Ferguson Effect on Family Business

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Ferguson-buissnessA family manages owning a new business during Ferguson unrest

By Hannah Goodman/Photo Editor

Charles and Kizzie Davis took a leap of faith by taking over a struggling business located on West Florissant Avenue and opened Ferguson Burger Bar and More on Aug. 8.  A day later, 18-year-old Michael Brown was shot and killed by a police officer.
The couple had written a check for nearly $35,000, half their savings, for the business Friday morning, ready to prepare for their new business the next day.  When they arrived to their new restaurant to begin setting up for business, they received a call around noon telling them of the devastating news of Brown’s death.  Kizzie knew Brown and his parents well.
“My wife, her and [Brown’s] mother were close friends,” Charles Davis said.
The days following the death of Brown brought much destruction and looting, leaving many businesses severely damaged, forcing them to close temporarily.  Fortunately, the newly opened burger joint was untouched.
However, the Ferguson Burger Bar closed Sunday.  It stayed closed until the next day after the shooting, when it was reopened, despite the chaos.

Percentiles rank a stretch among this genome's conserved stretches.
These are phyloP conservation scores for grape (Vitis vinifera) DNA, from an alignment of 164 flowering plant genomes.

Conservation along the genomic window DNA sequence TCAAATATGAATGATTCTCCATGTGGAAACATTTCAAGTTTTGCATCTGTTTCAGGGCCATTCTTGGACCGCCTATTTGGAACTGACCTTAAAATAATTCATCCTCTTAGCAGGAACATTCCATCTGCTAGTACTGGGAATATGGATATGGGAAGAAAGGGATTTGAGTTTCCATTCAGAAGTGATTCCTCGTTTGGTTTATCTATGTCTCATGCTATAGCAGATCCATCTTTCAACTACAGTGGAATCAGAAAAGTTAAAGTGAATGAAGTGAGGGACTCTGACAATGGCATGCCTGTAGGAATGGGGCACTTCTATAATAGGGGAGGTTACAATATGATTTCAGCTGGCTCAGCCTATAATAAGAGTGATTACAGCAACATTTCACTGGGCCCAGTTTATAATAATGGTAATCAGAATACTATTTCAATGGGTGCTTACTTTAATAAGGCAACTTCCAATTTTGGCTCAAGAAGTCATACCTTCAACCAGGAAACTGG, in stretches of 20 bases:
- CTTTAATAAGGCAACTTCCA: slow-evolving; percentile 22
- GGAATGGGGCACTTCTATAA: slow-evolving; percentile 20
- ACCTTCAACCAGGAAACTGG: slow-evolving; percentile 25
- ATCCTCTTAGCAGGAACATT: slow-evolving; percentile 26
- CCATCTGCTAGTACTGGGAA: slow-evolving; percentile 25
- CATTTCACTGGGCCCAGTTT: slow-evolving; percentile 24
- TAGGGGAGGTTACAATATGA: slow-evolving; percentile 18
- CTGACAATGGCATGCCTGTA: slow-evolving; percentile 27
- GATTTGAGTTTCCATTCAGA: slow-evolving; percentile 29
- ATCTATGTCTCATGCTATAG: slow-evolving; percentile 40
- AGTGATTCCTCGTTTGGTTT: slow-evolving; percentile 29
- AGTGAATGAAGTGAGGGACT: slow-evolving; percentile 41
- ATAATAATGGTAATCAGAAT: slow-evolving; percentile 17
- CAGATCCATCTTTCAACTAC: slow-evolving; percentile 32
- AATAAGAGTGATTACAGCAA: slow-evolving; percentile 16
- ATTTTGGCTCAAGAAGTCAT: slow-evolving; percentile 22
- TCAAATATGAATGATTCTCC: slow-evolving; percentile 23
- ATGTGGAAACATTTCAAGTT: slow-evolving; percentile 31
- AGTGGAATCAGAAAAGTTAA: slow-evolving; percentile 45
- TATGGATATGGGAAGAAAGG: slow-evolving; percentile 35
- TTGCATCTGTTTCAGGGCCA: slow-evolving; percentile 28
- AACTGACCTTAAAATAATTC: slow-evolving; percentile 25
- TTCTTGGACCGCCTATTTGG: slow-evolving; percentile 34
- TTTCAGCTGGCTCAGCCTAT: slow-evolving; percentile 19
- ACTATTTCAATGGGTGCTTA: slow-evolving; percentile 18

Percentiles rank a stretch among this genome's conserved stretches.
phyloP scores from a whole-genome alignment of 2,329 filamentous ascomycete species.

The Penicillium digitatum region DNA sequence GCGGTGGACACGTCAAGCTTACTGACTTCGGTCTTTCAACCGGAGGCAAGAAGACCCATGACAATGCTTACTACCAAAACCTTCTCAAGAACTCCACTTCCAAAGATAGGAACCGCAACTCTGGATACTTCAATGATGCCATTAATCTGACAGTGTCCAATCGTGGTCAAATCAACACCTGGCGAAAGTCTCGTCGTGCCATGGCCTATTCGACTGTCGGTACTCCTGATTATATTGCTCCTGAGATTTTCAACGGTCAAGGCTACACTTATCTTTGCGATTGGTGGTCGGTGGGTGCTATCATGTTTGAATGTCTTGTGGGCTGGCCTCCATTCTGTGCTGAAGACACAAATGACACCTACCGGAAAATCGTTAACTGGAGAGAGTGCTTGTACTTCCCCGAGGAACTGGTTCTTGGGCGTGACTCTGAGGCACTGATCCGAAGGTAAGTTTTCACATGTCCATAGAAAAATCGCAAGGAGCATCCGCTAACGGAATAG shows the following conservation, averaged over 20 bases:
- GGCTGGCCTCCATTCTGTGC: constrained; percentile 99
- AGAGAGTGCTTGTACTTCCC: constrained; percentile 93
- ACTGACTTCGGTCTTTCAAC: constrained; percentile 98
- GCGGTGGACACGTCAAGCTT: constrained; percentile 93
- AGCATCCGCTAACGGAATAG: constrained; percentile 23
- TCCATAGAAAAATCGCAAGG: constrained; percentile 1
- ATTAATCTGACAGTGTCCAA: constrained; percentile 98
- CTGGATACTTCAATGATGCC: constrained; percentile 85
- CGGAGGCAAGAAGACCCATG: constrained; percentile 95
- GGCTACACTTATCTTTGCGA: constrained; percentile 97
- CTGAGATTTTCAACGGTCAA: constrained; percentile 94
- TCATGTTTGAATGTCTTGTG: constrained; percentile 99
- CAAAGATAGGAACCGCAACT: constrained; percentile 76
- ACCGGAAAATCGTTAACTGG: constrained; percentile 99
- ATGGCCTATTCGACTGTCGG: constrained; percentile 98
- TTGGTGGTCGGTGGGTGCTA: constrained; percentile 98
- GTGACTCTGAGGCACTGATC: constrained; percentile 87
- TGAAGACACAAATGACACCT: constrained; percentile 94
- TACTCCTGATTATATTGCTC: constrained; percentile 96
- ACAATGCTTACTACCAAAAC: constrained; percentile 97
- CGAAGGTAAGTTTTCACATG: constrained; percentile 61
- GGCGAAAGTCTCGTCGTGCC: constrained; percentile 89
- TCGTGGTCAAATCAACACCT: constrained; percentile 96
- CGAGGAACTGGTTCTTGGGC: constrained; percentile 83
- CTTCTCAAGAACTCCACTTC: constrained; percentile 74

“Initially, it affected business for about a week, but after a week it was all good,” Davis said.
The business quickly became a meeting ground for journalists and protesters alike and was one of the few businesses that stayed open during the rioting.
While the destruction of Ferguson only impacted the Davis’s business in a minor way, the rioting did take a toll on the family and how they felt at home.
“My daughter actually was in the apartment complex when Mike was shot.  She saw him lying in the street,” Charles said.
They watched looters running across their yard throughout the night carrying stolen goods from their home located on West Florissant.  Kizzie Davis’s concern grew along with her daughter as they watched the destruction unfold in front of them.
By the fifth day of the rioting, the stress and fear brought Kizzie to tears.
On top of the ever-present uncertainty following the family at home and at work, Kizzie Davis had her friend, Lesley McSpadden, Brown’s mother, on her mind.  McSpadden visited Kizzie at her restaurant the third day.  Lesley said she had not been able to eat since the death of her son.  It was difficult for Davis to see her friend in such distress and tried to empathize with the grieving mother.
Weeks after the incident, Charles says most things are back to normal.
“I’m just praying for some kind of justice for the family,” Charles said.
His wife, Kizzie, is still adjusting and grieving along with Brown’s family, but has stayed determined to work everyday to the best of her ability.
“My wife is fine, she still gets really emotional when she talks about it or is asked questions, but she’s fine,” Charles said.
In a situation where the worst of the worst could happen, the family is “grateful to God” for the outcome they received and the support they received through it all.